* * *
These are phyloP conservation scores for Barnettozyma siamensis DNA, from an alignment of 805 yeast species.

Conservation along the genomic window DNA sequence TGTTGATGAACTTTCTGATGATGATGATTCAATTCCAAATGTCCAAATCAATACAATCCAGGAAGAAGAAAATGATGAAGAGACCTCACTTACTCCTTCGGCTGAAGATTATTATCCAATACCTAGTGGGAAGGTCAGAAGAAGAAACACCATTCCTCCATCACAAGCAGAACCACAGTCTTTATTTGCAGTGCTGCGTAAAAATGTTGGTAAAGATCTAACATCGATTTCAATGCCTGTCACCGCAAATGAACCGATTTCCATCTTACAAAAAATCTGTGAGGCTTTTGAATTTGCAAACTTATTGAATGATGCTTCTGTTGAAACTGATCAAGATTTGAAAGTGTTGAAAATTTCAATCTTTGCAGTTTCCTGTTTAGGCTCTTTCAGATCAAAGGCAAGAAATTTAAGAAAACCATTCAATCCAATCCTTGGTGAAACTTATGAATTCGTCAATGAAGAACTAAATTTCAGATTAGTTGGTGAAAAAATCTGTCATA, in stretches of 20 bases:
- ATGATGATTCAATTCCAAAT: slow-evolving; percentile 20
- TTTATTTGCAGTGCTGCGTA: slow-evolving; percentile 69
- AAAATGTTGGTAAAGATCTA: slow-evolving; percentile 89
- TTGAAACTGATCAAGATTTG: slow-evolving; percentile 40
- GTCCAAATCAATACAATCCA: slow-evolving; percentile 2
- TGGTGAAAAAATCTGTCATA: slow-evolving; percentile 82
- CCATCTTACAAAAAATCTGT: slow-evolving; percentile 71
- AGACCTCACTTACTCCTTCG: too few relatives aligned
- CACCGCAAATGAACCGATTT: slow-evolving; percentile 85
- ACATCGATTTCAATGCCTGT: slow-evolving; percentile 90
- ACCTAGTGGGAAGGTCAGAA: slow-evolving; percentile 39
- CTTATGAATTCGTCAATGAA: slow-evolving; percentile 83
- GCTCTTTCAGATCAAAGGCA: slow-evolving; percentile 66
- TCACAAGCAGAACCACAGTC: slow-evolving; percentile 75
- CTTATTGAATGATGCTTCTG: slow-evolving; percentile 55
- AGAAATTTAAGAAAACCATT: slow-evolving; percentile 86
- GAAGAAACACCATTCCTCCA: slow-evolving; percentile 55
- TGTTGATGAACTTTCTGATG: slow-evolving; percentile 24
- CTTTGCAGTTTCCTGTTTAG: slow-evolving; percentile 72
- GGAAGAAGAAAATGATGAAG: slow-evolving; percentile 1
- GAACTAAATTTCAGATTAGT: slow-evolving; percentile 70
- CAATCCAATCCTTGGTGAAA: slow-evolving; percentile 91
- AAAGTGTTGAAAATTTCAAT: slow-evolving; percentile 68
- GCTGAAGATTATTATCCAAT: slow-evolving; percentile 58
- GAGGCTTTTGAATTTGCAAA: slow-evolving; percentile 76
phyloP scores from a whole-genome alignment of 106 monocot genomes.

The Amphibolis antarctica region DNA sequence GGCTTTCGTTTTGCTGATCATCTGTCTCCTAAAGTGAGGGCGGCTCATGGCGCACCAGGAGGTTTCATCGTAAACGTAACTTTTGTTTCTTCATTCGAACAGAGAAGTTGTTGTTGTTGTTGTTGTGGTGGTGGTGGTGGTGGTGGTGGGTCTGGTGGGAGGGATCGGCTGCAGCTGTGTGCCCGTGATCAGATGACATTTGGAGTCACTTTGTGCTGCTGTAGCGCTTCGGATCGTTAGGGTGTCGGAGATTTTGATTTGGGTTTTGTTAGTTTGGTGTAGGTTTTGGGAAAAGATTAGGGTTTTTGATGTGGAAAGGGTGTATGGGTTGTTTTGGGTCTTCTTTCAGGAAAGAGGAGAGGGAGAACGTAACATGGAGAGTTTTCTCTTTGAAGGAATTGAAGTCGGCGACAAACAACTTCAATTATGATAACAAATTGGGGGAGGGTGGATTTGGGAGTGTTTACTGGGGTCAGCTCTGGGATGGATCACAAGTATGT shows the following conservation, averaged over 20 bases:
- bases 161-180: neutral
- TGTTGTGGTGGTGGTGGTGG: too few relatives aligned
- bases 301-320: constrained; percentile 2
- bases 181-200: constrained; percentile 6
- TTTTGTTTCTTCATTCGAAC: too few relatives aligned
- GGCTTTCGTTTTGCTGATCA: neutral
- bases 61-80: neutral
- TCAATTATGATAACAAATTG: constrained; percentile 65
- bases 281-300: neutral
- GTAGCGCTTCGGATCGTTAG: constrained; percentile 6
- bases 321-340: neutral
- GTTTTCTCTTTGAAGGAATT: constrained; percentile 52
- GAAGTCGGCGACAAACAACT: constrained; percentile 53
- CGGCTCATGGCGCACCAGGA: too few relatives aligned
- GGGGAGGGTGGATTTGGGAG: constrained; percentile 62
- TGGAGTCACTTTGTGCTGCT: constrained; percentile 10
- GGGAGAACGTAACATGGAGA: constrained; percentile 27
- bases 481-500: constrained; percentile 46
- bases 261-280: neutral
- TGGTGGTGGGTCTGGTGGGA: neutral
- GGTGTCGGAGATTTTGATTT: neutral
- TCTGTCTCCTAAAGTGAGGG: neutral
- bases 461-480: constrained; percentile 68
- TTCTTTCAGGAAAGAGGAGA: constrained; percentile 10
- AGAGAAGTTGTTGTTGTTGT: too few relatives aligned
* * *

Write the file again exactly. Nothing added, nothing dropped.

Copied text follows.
These are phyloP conservation scores for Barnettozyma siamensis DNA, from an alignment of 805 yeast species.

Conservation along the genomic window DNA sequence TGTTGATGAACTTTCTGATGATGATGATTCAATTCCAAATGTCCAAATCAATACAATCCAGGAAGAAGAAAATGATGAAGAGACCTCACTTACTCCTTCGGCTGAAGATTATTATCCAATACCTAGTGGGAAGGTCAGAAGAAGAAACACCATTCCTCCATCACAAGCAGAACCACAGTCTTTATTTGCAGTGCTGCGTAAAAATGTTGGTAAAGATCTAACATCGATTTCAATGCCTGTCACCGCAAATGAACCGATTTCCATCTTACAAAAAATCTGTGAGGCTTTTGAATTTGCAAACTTATTGAATGATGCTTCTGTTGAAACTGATCAAGATTTGAAAGTGTTGAAAATTTCAATCTTTGCAGTTTCCTGTTTAGGCTCTTTCAGATCAAAGGCAAGAAATTTAAGAAAACCATTCAATCCAATCCTTGGTGAAACTTATGAATTCGTCAATGAAGAACTAAATTTCAGATTAGTTGGTGAAAAAATCTGTCATA, in stretches of 20 bases:
- ATGATGATTCAATTCCAAAT: slow-evolving; percentile 20
- TTTATTTGCAGTGCTGCGTA: slow-evolving; percentile 69
- AAAATGTTGGTAAAGATCTA: slow-evolving; percentile 89
- TTGAAACTGATCAAGATTTG: slow-evolving; percentile 40
- GTCCAAATCAATACAATCCA: slow-evolving; percentile 2
- TGGTGAAAAAATCTGTCATA: slow-evolving; percentile 82
- CCATCTTACAAAAAATCTGT: slow-evolving; percentile 71
- AGACCTCACTTACTCCTTCG: too few relatives aligned
- CACCGCAAATGAACCGATTT: slow-evolving; percentile 85
- ACATCGATTTCAATGCCTGT: slow-evolving; percentile 90
- ACCTAGTGGGAAGGTCAGAA: slow-evolving; percentile 39
- CTTATGAATTCGTCAATGAA: slow-evolving; percentile 83
- GCTCTTTCAGATCAAAGGCA: slow-evolving; percentile 66
- TCACAAGCAGAACCACAGTC: slow-evolving; percentile 75
- CTTATTGAATGATGCTTCTG: slow-evolving; percentile 55
- AGAAATTTAAGAAAACCATT: slow-evolving; percentile 86
- GAAGAAACACCATTCCTCCA: slow-evolving; percentile 55
- TGTTGATGAACTTTCTGATG: slow-evolving; percentile 24
- CTTTGCAGTTTCCTGTTTAG: slow-evolving; percentile 72
- GGAAGAAGAAAATGATGAAG: slow-evolving; percentile 1
- GAACTAAATTTCAGATTAGT: slow-evolving; percentile 70
- CAATCCAATCCTTGGTGAAA: slow-evolving; percentile 91
- AAAGTGTTGAAAATTTCAAT: slow-evolving; percentile 68
- GCTGAAGATTATTATCCAAT: slow-evolving; percentile 58
- GAGGCTTTTGAATTTGCAAA: slow-evolving; percentile 76
phyloP scores from a whole-genome alignment of 106 monocot genomes.

The Amphibolis antarctica region DNA sequence GGCTTTCGTTTTGCTGATCATCTGTCTCCTAAAGTGAGGGCGGCTCATGGCGCACCAGGAGGTTTCATCGTAAACGTAACTTTTGTTTCTTCATTCGAACAGAGAAGTTGTTGTTGTTGTTGTTGTGGTGGTGGTGGTGGTGGTGGTGGGTCTGGTGGGAGGGATCGGCTGCAGCTGTGTGCCCGTGATCAGATGACATTTGGAGTCACTTTGTGCTGCTGTAGCGCTTCGGATCGTTAGGGTGTCGGAGATTTTGATTTGGGTTTTGTTAGTTTGGTGTAGGTTTTGGGAAAAGATTAGGGTTTTTGATGTGGAAAGGGTGTATGGGTTGTTTTGGGTCTTCTTTCAGGAAAGAGGAGAGGGAGAACGTAACATGGAGAGTTTTCTCTTTGAAGGAATTGAAGTCGGCGACAAACAACTTCAATTATGATAACAAATTGGGGGAGGGTGGATTTGGGAGTGTTTACTGGGGTCAGCTCTGGGATGGATCACAAGTATGT shows the following conservation, averaged over 20 bases:
- bases 161-180: neutral
- TGTTGTGGTGGTGGTGGTGG: too few relatives aligned
- bases 301-320: constrained; percentile 2
- bases 181-200: constrained; percentile 6
- TTTTGTTTCTTCATTCGAAC: too few relatives aligned
- GGCTTTCGTTTTGCTGATCA: neutral
- bases 61-80: neutral
- TCAATTATGATAACAAATTG: constrained; percentile 65
- bases 281-300: neutral
- GTAGCGCTTCGGATCGTTAG: constrained; percentile 6
- bases 321-340: neutral
- GTTTTCTCTTTGAAGGAATT: constrained; percentile 52
- GAAGTCGGCGACAAACAACT: constrained; percentile 53
- CGGCTCATGGCGCACCAGGA: too few relatives aligned
- GGGGAGGGTGGATTTGGGAG: constrained; percentile 62
- TGGAGTCACTTTGTGCTGCT: constrained; percentile 10
- GGGAGAACGTAACATGGAGA: constrained; percentile 27
- bases 481-500: constrained; percentile 46
- bases 261-280: neutral
- TGGTGGTGGGTCTGGTGGGA: neutral
- GGTGTCGGAGATTTTGATTT: neutral
- TCTGTCTCCTAAAGTGAGGG: neutral
- bases 461-480: constrained; percentile 68
- TTCTTTCAGGAAAGAGGAGA: constrained; percentile 10
- AGAGAAGTTGTTGTTGTTGT: too few relatives aligned